Muse’s new album experiments with different sounds in each song.
Alternative rock band Muse released its seventh album, “Simulation Theory”, Nov. 9th, 2018, with different stylistic twists in every song.
Photo Credit: Muse
A powerful introduction to the album begins with “Algorithm”, which brings Muse’s instrumental upbringing to light through an orchestra with a dark twist that is authentically classical. There is not much singing compared to the other songs, but when frontman Matthew Bellamy does sing, his voice – unmistakably his – brings that familiar screaming sound Muse is known for, hinting at what is to come throughout the entire album.
Another signature Muse sound in “The Dark Side” starts at once after a tap of drumsticks by drummer Dominic Howard. This song has more singing, with the chorus starting early. It introduces that techno twist Muse has seemingly strived for this album in an effort to sound modern. The instruments in the band shine through with a guitar solo included.
UCLA band replaces the orchestra for “Pressure”. Bellamy’s voice matches the timing of the band, creating a staccato twist as they are in sync with a slight pause. A very catchy tune, the guitar played by Bellamy shines throughout the chorus.
“Propaganda” brings in a deep voice, very unsettling in the very first seconds and when it repeats, but this is forgiven with the rest of the song. It is very well written, but the deep voice ruins it, as the Prince-like twist of the voice backfires into something worth skipping- not the entire song, just the part with the non-human voice.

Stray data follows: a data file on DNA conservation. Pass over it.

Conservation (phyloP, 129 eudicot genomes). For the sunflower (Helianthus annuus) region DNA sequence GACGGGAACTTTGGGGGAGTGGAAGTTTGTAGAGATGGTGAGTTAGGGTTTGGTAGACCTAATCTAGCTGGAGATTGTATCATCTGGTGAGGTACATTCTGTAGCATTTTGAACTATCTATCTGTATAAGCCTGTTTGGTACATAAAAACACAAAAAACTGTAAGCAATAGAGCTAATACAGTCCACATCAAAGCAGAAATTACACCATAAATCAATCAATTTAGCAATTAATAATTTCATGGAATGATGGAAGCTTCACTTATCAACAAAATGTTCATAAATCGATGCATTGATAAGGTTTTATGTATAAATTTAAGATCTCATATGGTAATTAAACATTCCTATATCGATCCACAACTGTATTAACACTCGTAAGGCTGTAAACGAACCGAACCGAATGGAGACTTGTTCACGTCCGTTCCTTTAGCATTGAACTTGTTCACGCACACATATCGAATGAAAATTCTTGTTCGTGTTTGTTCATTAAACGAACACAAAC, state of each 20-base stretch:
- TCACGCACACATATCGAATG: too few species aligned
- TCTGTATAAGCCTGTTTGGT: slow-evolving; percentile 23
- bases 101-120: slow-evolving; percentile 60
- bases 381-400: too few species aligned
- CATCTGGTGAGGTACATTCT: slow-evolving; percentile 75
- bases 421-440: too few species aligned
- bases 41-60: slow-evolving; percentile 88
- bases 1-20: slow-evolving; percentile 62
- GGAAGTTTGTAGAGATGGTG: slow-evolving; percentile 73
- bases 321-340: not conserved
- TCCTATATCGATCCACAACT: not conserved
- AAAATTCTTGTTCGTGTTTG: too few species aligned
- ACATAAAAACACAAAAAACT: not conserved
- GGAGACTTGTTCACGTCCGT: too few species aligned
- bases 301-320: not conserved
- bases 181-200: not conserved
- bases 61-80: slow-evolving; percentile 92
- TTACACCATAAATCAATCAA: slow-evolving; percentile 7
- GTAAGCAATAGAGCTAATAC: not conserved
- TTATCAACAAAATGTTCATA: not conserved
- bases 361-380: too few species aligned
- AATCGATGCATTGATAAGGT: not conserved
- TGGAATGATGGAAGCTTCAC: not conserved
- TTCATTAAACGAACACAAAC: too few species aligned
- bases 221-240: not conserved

“Break it to me” starts out rock with an authentically Egyptian twist; quite flattering with Bellamy’s voice, but also seems very out-of-place for a rock band. With the bridge an alien sound that continues to the end, it portrays the intended theme of supernatural simulation.
“Something Human” is completely unlike any of the other songs, being the most upbeat of all. It brings a humanistic aspect to the album due to use of acoustics instead of the usual techno taste.
“Thought Contagion” was a single released long before the album was. Christopher Wolstenholme’s bass-playing talent is very apparent in this.
“Get Up and Fight” is a modern alternative with a terrible high voice echo throughout the whole song. Bellamy’s voice tries to sugarcoat it, but it still makes the sound bittersweet.
“Blockades” is a very progressive twist with Bellamy saying one thing and the backup repeating it back.
“Dig Down” is another one released way before the album. In this song, synthesizers are once again crazy, making this the most Muse-like out of all the songs in this album. The same beat throughout the entire song brings a blended feel with Bellamy holding a note at the end so perfectly.
“The Void” is the most meaningful song on this album. Bellamy sings about how it is thought that the sun is dying and the fragile will die and the cold will make cold souls. The chorus is nonexistent except for the bridge that is very progressive, the potential of the song building up every time he says they are wrong about humanity.
The major twists throughout this lovely album are both positive and negative at times, earning “Simulation Theory” three out of five stars.